Disentangling the multiple dimensions of invasiveness
Considerable effort has gone into identifying characteristics of invasive species, yet a definitive list of traits remains elusive. Species can be invasive in different ways and different definitions of invasiveness are used. Plant traits associated with high abundance are likely to differ from those associated with fast spread rates and broad distributions, so species classified using different criteria may have distinct traits. Using evidence from ecological theory, literature reviews and quantitative models of alien plants’ biogeography, we contend that failure to distinguish among 15 forms of invasiveness may obscure invasive species’ traits, hindering accurate weed risk assessment.
A review of 24 prominent publications revealed that most invasive species classifications rely on combinations of four biogeographic criteria (local abundance, geographic range size, environmental range size, spread rate), plus impact. Supporting our assertion that species may therefore be invasive in 15 ways, all combinations of the four biogeographic criteria were used by at least one of the 112 studies that underlie a highly influential meta-analysis of invasive plant traits (van Kleunen et al. 2010 Ecology Letters). Notably, 14% of these studies defined invasiveness solely on high abundance while 44% did not include abundance as a criterion at all.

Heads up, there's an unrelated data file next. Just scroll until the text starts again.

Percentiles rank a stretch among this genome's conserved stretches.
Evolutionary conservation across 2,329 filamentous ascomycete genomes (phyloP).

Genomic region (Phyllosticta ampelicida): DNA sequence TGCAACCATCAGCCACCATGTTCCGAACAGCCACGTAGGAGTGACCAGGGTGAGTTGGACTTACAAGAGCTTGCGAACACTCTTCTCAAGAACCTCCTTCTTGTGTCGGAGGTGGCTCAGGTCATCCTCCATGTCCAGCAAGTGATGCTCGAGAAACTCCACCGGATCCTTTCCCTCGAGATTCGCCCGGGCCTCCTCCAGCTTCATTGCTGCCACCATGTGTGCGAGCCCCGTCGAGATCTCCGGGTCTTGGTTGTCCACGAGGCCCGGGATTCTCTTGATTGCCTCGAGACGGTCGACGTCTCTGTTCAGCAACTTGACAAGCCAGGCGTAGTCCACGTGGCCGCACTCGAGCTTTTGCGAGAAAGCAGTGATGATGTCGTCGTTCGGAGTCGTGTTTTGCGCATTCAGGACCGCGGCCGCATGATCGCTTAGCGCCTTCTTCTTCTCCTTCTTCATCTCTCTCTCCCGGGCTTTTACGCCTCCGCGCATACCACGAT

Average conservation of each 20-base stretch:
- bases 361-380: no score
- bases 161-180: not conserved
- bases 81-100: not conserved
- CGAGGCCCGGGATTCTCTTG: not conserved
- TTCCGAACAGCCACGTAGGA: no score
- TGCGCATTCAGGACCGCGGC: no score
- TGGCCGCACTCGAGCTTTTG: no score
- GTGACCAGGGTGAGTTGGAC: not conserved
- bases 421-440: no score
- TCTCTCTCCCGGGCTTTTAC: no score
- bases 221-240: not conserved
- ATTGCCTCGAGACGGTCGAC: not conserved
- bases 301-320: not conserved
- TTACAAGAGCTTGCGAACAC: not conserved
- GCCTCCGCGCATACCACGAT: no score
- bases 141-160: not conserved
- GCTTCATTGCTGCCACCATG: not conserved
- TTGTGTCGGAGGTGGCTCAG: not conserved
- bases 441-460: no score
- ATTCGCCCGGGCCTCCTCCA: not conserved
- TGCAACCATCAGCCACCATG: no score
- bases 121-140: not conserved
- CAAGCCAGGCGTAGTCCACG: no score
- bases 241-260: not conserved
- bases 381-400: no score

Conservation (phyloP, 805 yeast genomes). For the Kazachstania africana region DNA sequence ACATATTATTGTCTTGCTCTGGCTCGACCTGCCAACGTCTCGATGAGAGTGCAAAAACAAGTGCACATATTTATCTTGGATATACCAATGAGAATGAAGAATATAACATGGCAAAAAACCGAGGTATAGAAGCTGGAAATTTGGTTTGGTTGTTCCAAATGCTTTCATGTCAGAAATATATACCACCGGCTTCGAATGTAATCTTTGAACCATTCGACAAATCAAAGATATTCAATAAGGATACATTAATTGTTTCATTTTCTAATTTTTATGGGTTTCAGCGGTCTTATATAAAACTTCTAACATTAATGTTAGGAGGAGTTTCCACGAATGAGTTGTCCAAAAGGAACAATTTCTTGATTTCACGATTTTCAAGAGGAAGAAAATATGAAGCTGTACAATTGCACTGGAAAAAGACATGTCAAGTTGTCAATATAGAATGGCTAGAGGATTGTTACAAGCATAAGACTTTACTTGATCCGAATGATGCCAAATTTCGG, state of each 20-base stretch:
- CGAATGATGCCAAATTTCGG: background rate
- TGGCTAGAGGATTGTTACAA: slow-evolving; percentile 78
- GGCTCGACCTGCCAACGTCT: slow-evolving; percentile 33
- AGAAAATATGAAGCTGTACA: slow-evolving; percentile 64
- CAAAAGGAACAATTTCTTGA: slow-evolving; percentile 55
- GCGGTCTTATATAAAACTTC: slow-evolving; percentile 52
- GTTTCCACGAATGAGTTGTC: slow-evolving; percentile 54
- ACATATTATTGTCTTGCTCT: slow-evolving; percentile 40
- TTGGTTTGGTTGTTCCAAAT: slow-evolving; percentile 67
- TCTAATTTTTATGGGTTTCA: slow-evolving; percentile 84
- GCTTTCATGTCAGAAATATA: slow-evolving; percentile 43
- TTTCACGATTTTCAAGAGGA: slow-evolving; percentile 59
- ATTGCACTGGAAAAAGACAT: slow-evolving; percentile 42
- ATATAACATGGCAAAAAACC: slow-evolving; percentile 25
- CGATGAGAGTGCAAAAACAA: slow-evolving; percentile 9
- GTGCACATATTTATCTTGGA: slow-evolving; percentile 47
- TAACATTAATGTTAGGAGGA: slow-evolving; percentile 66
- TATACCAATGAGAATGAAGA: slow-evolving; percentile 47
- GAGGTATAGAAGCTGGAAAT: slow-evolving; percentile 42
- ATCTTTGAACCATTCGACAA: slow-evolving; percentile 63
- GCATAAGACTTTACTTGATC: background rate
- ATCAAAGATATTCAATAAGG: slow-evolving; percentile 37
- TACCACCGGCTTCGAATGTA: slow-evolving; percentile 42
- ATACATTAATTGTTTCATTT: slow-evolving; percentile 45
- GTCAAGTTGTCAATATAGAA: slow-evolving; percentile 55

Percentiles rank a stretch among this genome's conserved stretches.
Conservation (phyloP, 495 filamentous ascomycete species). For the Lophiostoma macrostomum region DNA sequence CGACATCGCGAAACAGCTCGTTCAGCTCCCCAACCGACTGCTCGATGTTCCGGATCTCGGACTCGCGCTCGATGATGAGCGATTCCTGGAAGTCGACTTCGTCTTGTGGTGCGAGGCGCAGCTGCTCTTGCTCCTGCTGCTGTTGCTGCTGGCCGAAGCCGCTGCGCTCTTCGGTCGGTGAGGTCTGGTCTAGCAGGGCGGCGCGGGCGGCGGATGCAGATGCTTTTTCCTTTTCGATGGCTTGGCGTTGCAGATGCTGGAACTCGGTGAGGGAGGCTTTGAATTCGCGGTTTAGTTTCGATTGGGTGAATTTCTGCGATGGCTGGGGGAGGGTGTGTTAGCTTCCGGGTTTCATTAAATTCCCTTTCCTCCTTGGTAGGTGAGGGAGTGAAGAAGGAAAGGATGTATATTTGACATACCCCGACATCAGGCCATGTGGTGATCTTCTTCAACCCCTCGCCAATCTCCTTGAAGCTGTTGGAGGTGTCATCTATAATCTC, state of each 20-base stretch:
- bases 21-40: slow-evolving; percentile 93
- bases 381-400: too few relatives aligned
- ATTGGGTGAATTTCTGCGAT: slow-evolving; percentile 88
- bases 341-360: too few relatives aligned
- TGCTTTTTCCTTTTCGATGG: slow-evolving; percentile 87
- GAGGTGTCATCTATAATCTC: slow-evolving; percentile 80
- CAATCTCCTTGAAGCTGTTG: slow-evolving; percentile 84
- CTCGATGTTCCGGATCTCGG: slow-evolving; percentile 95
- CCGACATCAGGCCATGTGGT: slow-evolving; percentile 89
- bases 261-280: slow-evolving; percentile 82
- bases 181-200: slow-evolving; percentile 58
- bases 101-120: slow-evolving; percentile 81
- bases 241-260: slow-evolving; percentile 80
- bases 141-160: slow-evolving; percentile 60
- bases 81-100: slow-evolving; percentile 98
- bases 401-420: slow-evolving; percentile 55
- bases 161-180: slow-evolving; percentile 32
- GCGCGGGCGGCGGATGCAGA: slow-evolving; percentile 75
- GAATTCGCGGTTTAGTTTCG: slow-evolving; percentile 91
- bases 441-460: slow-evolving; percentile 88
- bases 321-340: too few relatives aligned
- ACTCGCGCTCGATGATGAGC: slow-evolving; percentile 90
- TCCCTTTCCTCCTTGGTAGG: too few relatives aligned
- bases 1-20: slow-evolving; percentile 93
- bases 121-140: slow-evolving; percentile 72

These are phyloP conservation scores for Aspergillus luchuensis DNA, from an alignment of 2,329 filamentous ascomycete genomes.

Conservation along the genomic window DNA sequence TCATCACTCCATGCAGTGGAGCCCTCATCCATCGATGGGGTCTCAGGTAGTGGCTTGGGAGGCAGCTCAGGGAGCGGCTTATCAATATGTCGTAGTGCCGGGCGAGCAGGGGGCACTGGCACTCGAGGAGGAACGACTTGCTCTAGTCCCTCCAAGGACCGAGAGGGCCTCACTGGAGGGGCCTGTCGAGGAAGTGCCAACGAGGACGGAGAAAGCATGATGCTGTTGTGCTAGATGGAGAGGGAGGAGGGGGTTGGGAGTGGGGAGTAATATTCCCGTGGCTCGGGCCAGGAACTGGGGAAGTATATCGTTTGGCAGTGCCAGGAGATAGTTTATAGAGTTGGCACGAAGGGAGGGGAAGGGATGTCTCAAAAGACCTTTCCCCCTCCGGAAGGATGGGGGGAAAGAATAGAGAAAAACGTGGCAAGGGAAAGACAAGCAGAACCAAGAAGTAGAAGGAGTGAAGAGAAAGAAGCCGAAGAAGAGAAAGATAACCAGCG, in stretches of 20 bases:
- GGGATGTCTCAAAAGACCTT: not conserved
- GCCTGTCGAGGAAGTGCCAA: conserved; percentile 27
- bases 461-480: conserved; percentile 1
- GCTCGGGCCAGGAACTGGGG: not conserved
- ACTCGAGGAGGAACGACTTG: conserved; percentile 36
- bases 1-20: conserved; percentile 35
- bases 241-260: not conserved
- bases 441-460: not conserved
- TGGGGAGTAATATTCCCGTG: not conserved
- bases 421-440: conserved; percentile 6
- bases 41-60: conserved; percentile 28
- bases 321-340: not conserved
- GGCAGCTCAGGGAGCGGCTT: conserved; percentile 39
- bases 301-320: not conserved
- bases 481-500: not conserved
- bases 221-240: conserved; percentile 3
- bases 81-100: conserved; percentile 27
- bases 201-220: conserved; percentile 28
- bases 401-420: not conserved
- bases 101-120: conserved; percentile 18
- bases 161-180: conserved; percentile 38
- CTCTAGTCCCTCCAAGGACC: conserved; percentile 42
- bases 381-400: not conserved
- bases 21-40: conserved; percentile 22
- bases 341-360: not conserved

Using observational data from Victoria, Australia, we found that the maximum relative cover, range sizes and spread rates of 444 alien herbs were independent, apart from a correlation between species’ environmental and geographic range sizes. The probability of these 444 species being classified as invasive increased with species cover, but invasive and non-invasive species featured at the both ends of each biogeographic gradient. The Victorian data illustrates that species are classified as invasive for different reasons and that invasive species can possess distinct biogeographic characteristics.
Only comparing like with like should lead to more accurate conclusions about the traits that invasive species possess.